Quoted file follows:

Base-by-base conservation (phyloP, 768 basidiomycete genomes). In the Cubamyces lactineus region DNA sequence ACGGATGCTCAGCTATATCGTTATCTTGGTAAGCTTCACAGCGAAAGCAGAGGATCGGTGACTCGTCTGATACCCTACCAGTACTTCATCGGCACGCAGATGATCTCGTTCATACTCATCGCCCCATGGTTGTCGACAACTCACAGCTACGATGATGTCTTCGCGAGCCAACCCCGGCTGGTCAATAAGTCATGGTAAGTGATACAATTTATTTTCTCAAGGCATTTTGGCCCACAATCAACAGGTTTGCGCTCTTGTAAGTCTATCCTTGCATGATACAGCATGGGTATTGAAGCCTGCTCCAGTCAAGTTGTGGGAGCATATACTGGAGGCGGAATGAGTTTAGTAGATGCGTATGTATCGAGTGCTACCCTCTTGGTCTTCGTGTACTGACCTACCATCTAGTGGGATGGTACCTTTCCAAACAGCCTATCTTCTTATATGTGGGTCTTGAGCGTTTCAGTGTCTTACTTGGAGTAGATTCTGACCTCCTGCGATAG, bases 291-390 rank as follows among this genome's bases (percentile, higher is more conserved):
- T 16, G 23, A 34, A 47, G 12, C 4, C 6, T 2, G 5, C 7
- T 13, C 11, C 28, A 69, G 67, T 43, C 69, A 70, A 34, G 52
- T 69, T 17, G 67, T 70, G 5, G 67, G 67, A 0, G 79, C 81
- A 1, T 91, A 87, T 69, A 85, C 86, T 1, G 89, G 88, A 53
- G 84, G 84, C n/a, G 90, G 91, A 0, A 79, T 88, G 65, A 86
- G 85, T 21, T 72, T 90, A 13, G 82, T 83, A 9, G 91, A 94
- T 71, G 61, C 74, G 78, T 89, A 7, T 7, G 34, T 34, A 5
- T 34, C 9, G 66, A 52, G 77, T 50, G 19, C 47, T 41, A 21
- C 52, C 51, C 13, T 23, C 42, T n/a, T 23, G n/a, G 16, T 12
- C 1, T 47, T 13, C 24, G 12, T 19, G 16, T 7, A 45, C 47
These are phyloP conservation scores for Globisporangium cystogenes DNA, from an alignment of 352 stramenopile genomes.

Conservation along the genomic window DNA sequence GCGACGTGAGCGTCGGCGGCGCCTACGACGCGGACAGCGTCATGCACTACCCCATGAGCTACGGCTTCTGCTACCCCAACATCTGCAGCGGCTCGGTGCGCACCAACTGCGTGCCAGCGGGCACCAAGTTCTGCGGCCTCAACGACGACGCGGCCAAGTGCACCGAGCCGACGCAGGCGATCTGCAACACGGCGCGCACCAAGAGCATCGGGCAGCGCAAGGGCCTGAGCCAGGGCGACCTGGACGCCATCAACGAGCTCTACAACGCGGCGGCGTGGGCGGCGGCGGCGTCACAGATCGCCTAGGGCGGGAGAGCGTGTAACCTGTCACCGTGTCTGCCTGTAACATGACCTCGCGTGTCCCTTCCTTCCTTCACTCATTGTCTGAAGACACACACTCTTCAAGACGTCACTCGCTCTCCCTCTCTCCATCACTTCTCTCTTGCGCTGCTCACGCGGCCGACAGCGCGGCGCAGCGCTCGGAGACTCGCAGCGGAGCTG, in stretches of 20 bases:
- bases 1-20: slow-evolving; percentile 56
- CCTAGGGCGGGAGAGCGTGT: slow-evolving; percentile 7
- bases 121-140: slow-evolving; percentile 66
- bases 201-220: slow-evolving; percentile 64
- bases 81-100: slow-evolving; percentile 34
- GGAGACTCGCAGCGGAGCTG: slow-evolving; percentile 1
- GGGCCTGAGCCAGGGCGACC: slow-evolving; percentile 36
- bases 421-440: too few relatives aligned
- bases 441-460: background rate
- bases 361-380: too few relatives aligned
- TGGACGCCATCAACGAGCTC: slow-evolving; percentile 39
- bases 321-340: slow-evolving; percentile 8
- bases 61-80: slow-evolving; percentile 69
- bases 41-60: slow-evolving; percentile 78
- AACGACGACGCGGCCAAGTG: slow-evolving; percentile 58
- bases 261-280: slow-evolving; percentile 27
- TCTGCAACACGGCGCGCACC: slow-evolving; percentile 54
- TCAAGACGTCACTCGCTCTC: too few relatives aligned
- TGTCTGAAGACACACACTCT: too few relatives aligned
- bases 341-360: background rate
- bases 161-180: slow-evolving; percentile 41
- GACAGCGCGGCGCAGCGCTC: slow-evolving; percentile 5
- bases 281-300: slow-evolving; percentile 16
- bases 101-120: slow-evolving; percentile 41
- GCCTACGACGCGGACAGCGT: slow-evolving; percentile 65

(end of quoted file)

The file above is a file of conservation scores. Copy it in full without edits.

Base-by-base conservation (phyloP, 768 basidiomycete genomes). In the Cubamyces lactineus region DNA sequence ACGGATGCTCAGCTATATCGTTATCTTGGTAAGCTTCACAGCGAAAGCAGAGGATCGGTGACTCGTCTGATACCCTACCAGTACTTCATCGGCACGCAGATGATCTCGTTCATACTCATCGCCCCATGGTTGTCGACAACTCACAGCTACGATGATGTCTTCGCGAGCCAACCCCGGCTGGTCAATAAGTCATGGTAAGTGATACAATTTATTTTCTCAAGGCATTTTGGCCCACAATCAACAGGTTTGCGCTCTTGTAAGTCTATCCTTGCATGATACAGCATGGGTATTGAAGCCTGCTCCAGTCAAGTTGTGGGAGCATATACTGGAGGCGGAATGAGTTTAGTAGATGCGTATGTATCGAGTGCTACCCTCTTGGTCTTCGTGTACTGACCTACCATCTAGTGGGATGGTACCTTTCCAAACAGCCTATCTTCTTATATGTGGGTCTTGAGCGTTTCAGTGTCTTACTTGGAGTAGATTCTGACCTCCTGCGATAG, bases 291-390 rank as follows among this genome's bases (percentile, higher is more conserved):
- T 16, G 23, A 34, A 47, G 12, C 4, C 6, T 2, G 5, C 7
- T 13, C 11, C 28, A 69, G 67, T 43, C 69, A 70, A 34, G 52
- T 69, T 17, G 67, T 70, G 5, G 67, G 67, A 0, G 79, C 81
- A 1, T 91, A 87, T 69, A 85, C 86, T 1, G 89, G 88, A 53
- G 84, G 84, C n/a, G 90, G 91, A 0, A 79, T 88, G 65, A 86
- G 85, T 21, T 72, T 90, A 13, G 82, T 83, A 9, G 91, A 94
- T 71, G 61, C 74, G 78, T 89, A 7, T 7, G 34, T 34, A 5
- T 34, C 9, G 66, A 52, G 77, T 50, G 19, C 47, T 41, A 21
- C 52, C 51, C 13, T 23, C 42, T n/a, T 23, G n/a, G 16, T 12
- C 1, T 47, T 13, C 24, G 12, T 19, G 16, T 7, A 45, C 47
These are phyloP conservation scores for Globisporangium cystogenes DNA, from an alignment of 352 stramenopile genomes.

Conservation along the genomic window DNA sequence GCGACGTGAGCGTCGGCGGCGCCTACGACGCGGACAGCGTCATGCACTACCCCATGAGCTACGGCTTCTGCTACCCCAACATCTGCAGCGGCTCGGTGCGCACCAACTGCGTGCCAGCGGGCACCAAGTTCTGCGGCCTCAACGACGACGCGGCCAAGTGCACCGAGCCGACGCAGGCGATCTGCAACACGGCGCGCACCAAGAGCATCGGGCAGCGCAAGGGCCTGAGCCAGGGCGACCTGGACGCCATCAACGAGCTCTACAACGCGGCGGCGTGGGCGGCGGCGGCGTCACAGATCGCCTAGGGCGGGAGAGCGTGTAACCTGTCACCGTGTCTGCCTGTAACATGACCTCGCGTGTCCCTTCCTTCCTTCACTCATTGTCTGAAGACACACACTCTTCAAGACGTCACTCGCTCTCCCTCTCTCCATCACTTCTCTCTTGCGCTGCTCACGCGGCCGACAGCGCGGCGCAGCGCTCGGAGACTCGCAGCGGAGCTG, in stretches of 20 bases:
- bases 1-20: slow-evolving; percentile 56
- CCTAGGGCGGGAGAGCGTGT: slow-evolving; percentile 7
- bases 121-140: slow-evolving; percentile 66
- bases 201-220: slow-evolving; percentile 64
- bases 81-100: slow-evolving; percentile 34
- GGAGACTCGCAGCGGAGCTG: slow-evolving; percentile 1
- GGGCCTGAGCCAGGGCGACC: slow-evolving; percentile 36
- bases 421-440: too few relatives aligned
- bases 441-460: background rate
- bases 361-380: too few relatives aligned
- TGGACGCCATCAACGAGCTC: slow-evolving; percentile 39
- bases 321-340: slow-evolving; percentile 8
- bases 61-80: slow-evolving; percentile 69
- bases 41-60: slow-evolving; percentile 78
- AACGACGACGCGGCCAAGTG: slow-evolving; percentile 58
- bases 261-280: slow-evolving; percentile 27
- TCTGCAACACGGCGCGCACC: slow-evolving; percentile 54
- TCAAGACGTCACTCGCTCTC: too few relatives aligned
- TGTCTGAAGACACACACTCT: too few relatives aligned
- bases 341-360: background rate
- bases 161-180: slow-evolving; percentile 41
- GACAGCGCGGCGCAGCGCTC: slow-evolving; percentile 5
- bases 281-300: slow-evolving; percentile 16
- bases 101-120: slow-evolving; percentile 41
- GCCTACGACGCGGACAGCGT: slow-evolving; percentile 65